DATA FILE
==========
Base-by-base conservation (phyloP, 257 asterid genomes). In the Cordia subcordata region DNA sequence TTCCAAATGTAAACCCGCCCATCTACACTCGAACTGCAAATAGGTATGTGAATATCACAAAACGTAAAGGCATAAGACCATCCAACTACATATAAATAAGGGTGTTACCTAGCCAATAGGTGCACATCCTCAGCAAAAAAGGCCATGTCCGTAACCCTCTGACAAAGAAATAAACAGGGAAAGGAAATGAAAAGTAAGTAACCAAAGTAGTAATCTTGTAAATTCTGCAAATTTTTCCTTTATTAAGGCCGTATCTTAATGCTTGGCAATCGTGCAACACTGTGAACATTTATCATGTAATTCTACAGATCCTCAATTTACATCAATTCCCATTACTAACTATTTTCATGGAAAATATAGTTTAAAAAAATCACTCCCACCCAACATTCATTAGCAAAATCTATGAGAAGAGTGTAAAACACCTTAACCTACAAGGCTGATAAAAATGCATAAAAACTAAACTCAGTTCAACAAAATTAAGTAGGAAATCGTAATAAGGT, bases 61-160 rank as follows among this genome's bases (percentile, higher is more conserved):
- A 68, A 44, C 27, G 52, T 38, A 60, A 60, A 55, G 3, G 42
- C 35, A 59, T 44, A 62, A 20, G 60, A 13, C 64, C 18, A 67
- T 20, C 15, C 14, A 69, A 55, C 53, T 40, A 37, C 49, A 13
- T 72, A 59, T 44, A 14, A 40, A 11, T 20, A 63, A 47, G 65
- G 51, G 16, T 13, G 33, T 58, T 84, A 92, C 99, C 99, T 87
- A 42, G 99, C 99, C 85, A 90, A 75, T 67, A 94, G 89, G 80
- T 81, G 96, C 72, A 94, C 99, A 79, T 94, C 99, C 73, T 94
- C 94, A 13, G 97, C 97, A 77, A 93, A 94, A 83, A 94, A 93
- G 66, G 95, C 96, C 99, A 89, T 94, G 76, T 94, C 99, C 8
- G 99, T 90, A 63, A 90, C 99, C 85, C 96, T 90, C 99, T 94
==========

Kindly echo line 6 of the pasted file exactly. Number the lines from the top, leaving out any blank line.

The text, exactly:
- G 51, G 16, T 13, G 33, T 58, T 84, A 92, C 99, C 99, T 87